Frank Sutcliffe retired at the age of 33 years old and not many people knew that he was extremely ill at the time. In 1949, just two years after his wife Mary Jane passed away Sutcliffe moved to a home on Rising Sun Avenue moving in with a friend John R. Oels. After more than 20 years his illness caught up with him and he fell seriously ill and passed away at the age of 74 on June 14, 1955.
Frank Sutcliffe, a man whom I’m sure not many residents knew who he was or even knowing that he was the donor of Sutcliffe Park stood for many things throughout his lifetime. He was an extremely important man in his many business adventures but never too important to stop and lend a hand to the working man. He knew what it was to be a working man and worked to support the working man and his family. His contributions to this community were extremely important especially when it came to, the recreation events and facilities of Conshohocken.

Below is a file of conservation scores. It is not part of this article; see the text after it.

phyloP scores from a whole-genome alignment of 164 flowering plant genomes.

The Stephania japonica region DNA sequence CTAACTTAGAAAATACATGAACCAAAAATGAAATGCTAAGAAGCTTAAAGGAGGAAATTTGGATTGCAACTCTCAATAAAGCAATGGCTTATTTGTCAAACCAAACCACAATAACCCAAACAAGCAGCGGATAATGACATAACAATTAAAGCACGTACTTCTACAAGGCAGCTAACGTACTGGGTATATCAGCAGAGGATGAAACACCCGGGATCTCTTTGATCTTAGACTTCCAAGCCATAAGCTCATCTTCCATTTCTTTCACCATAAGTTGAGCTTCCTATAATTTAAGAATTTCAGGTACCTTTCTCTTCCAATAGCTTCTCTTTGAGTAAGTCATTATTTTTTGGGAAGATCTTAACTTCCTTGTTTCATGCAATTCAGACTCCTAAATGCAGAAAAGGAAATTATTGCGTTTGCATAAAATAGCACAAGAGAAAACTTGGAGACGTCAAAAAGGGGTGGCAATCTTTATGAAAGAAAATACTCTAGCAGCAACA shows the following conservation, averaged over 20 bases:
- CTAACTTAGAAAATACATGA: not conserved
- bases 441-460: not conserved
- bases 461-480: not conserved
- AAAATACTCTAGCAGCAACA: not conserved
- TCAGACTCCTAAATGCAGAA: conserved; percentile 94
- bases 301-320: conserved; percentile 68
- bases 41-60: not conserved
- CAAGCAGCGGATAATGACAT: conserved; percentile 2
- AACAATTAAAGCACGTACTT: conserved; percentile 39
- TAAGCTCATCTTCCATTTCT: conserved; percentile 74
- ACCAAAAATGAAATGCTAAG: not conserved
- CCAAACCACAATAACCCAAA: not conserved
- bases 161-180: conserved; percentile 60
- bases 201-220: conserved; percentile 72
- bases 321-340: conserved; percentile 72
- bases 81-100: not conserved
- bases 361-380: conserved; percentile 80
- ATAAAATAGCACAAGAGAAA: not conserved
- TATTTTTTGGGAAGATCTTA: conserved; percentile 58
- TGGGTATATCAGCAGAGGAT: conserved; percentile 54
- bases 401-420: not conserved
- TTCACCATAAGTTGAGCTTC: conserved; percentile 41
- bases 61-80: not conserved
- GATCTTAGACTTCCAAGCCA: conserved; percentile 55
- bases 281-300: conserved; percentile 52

Frank and Mary Jane had no children, and yet he helped finance a building for the Knights of Columbus who turned their headquarters into a recreation center, he donated property to be used as a park and playground forever along with a five-year financial commitment for funding the development of the park, and here we are still talking about Frank Sutcliffe nearly one hundred years after he donated the property that we know as Sutcliffe Park.
As you enter the park from Wood street, there’s a big sign “Sutcliffe Park.” (No mention of Mary Jane) Perhaps one day our Borough Council would see-fit to place a bronze marker at the entrance of Sutcliffe’s park explaining what an overall contribution this man made to a borough that he never really lived in, and perhaps we should add Mary Jane’s name to the park.